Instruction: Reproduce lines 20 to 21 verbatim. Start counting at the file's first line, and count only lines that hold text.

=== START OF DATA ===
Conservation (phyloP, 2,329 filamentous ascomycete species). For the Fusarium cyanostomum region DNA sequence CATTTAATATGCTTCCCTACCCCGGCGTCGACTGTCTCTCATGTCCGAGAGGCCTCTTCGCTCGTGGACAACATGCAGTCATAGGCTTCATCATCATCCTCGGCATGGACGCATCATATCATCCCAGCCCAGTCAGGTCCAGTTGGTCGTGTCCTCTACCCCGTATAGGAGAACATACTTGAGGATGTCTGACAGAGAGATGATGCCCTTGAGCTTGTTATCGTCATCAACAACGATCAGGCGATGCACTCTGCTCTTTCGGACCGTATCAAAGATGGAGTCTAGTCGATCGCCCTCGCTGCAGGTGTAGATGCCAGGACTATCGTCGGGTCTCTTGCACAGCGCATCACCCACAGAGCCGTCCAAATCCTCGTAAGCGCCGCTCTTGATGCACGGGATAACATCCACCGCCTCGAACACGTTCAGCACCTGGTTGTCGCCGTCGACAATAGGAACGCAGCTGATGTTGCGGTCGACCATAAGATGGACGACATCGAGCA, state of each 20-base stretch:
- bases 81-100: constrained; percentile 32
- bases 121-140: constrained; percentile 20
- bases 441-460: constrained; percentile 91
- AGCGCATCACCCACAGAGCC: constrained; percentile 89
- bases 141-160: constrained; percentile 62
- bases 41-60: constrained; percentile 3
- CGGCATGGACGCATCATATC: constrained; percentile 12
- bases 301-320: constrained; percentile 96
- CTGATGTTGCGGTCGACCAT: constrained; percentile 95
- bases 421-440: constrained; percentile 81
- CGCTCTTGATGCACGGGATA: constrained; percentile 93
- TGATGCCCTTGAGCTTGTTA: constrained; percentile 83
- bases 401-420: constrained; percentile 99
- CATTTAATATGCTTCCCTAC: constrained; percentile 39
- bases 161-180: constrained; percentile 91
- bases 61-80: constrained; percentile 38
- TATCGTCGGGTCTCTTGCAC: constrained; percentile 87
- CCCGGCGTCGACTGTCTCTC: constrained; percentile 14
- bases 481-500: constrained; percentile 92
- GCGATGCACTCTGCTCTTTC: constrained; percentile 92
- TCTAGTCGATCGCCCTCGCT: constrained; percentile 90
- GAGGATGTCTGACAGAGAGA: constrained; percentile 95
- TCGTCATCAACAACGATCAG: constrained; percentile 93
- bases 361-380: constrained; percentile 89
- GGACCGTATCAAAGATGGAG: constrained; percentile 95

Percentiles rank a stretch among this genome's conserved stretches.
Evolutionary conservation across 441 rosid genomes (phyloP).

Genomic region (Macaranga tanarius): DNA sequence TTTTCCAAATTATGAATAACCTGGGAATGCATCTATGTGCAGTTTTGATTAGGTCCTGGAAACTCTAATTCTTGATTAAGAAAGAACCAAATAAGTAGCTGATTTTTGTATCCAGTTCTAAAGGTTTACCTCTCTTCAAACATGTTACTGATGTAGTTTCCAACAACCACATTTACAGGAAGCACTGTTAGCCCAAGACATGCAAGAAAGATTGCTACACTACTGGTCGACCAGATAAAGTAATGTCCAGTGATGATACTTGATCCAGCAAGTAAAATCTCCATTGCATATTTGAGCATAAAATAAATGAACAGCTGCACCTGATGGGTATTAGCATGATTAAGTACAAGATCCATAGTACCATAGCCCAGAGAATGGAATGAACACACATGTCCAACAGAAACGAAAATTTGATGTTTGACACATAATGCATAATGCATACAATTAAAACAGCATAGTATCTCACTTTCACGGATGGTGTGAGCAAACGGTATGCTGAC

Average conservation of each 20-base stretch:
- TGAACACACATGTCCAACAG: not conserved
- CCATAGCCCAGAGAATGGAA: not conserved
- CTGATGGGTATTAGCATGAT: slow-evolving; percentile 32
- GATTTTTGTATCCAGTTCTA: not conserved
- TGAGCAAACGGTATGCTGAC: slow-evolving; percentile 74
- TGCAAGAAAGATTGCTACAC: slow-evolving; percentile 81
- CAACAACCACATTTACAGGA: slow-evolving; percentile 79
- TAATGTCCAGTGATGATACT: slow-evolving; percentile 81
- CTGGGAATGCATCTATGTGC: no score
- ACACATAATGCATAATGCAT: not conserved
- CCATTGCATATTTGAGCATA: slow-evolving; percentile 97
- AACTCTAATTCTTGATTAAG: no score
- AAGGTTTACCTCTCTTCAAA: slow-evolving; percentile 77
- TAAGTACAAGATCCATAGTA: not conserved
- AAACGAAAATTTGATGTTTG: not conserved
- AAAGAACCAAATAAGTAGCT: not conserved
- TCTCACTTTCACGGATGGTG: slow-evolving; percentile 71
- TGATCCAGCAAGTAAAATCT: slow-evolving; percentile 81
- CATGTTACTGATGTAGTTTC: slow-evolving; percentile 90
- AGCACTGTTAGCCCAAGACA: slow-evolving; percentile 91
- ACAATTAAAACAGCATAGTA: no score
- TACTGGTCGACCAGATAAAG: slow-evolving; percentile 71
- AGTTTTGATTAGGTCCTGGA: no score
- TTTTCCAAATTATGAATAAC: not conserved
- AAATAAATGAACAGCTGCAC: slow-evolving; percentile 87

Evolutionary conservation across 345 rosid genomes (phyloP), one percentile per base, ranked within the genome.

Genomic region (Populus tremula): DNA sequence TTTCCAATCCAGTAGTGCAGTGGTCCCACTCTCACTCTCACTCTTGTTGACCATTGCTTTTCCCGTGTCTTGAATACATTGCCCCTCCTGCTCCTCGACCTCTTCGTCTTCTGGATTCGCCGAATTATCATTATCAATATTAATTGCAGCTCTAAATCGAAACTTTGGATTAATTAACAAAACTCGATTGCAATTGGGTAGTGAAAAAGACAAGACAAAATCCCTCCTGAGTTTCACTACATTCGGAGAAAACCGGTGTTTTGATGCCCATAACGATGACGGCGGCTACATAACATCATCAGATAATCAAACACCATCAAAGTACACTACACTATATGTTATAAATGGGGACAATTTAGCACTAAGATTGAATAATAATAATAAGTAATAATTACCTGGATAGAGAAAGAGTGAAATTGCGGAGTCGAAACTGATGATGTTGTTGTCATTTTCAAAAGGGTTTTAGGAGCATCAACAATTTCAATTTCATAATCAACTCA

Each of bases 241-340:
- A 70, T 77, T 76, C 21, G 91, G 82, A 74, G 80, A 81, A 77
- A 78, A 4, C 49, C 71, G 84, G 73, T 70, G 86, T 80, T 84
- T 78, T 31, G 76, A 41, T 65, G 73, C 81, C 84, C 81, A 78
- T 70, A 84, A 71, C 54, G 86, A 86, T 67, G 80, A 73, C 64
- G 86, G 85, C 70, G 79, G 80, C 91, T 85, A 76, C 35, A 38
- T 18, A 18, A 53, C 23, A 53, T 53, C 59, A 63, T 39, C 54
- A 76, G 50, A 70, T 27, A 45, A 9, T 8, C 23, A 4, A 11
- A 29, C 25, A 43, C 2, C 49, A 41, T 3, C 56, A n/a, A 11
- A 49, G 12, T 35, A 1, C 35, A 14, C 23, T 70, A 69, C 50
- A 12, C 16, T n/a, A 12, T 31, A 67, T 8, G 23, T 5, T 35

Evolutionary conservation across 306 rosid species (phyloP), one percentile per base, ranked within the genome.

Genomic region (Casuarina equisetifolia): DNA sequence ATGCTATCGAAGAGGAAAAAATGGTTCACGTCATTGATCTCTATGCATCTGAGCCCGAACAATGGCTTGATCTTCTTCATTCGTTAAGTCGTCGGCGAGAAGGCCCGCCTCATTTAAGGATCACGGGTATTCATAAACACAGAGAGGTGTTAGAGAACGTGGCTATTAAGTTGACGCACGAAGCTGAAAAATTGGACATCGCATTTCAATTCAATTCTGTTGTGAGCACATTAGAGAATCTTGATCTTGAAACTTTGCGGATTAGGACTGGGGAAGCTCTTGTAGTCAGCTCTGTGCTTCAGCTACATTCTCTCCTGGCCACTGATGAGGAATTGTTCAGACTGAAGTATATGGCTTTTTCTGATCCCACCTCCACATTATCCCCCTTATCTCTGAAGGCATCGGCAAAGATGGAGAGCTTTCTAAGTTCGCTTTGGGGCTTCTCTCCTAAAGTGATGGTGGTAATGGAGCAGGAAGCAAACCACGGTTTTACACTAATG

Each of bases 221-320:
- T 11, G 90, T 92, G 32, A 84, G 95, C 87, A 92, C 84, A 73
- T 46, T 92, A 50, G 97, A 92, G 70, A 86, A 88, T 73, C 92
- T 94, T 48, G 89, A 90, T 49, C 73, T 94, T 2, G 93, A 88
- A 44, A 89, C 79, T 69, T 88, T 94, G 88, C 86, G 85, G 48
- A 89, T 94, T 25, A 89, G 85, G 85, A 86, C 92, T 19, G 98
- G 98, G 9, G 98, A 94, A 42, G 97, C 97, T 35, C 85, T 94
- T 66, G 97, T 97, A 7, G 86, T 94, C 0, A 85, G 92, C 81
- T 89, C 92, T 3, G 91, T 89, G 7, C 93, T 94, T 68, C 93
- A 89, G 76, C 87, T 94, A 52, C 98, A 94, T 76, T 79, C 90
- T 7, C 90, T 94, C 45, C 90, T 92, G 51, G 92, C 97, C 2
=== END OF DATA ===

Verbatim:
- bases 481-500: constrained; percentile 92
- GCGATGCACTCTGCTCTTTC: constrained; percentile 92